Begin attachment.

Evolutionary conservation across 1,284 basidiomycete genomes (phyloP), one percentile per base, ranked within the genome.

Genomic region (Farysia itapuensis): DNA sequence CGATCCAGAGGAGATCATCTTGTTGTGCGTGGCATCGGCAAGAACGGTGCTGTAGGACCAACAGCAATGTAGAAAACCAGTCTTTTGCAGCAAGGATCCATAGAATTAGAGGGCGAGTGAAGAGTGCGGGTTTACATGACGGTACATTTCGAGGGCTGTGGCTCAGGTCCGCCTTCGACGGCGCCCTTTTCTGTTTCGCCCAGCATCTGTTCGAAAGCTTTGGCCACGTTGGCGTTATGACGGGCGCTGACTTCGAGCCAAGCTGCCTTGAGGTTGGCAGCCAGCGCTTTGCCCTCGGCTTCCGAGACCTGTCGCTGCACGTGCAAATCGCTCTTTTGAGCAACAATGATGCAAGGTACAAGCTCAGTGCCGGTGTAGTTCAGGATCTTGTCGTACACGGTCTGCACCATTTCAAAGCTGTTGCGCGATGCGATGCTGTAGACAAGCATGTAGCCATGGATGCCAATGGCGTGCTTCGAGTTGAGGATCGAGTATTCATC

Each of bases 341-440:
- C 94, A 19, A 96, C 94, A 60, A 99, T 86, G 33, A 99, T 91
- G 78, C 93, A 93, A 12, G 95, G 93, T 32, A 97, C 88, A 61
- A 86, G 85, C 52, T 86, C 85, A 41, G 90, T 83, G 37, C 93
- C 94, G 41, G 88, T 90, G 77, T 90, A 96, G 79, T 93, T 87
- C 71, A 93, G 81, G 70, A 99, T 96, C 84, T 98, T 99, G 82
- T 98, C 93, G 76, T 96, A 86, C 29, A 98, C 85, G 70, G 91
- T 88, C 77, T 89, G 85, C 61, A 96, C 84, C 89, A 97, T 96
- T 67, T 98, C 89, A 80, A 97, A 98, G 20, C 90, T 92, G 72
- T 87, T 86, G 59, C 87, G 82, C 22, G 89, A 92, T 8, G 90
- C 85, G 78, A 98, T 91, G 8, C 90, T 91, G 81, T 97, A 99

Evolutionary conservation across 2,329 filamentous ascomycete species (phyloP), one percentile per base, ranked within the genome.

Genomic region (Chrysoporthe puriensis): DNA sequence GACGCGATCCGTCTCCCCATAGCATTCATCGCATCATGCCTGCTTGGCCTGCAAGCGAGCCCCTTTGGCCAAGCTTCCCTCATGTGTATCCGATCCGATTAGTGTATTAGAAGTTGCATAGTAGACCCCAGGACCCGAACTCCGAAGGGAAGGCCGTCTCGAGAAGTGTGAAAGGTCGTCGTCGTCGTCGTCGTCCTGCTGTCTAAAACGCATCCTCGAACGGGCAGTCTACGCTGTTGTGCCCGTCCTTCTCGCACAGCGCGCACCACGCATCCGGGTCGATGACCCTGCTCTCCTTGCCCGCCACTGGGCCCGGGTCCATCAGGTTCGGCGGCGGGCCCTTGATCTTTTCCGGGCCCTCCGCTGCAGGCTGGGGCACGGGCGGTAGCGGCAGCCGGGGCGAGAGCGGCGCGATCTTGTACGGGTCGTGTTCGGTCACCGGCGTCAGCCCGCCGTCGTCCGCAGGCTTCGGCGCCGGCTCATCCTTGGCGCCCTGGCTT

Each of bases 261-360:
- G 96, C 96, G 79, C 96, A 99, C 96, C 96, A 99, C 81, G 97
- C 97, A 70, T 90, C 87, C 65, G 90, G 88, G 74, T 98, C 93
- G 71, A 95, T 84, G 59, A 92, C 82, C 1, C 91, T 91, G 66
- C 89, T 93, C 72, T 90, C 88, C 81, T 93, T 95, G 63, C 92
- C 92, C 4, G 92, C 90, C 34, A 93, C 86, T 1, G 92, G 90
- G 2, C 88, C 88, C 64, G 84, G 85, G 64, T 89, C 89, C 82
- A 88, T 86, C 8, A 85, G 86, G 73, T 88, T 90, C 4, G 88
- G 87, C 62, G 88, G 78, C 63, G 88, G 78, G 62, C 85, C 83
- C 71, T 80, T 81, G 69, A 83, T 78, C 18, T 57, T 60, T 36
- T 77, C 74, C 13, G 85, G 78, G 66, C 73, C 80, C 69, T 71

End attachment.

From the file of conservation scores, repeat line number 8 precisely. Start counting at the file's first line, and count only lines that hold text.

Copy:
- C 71, A 93, G 81, G 70, A 99, T 96, C 84, T 98, T 99, G 82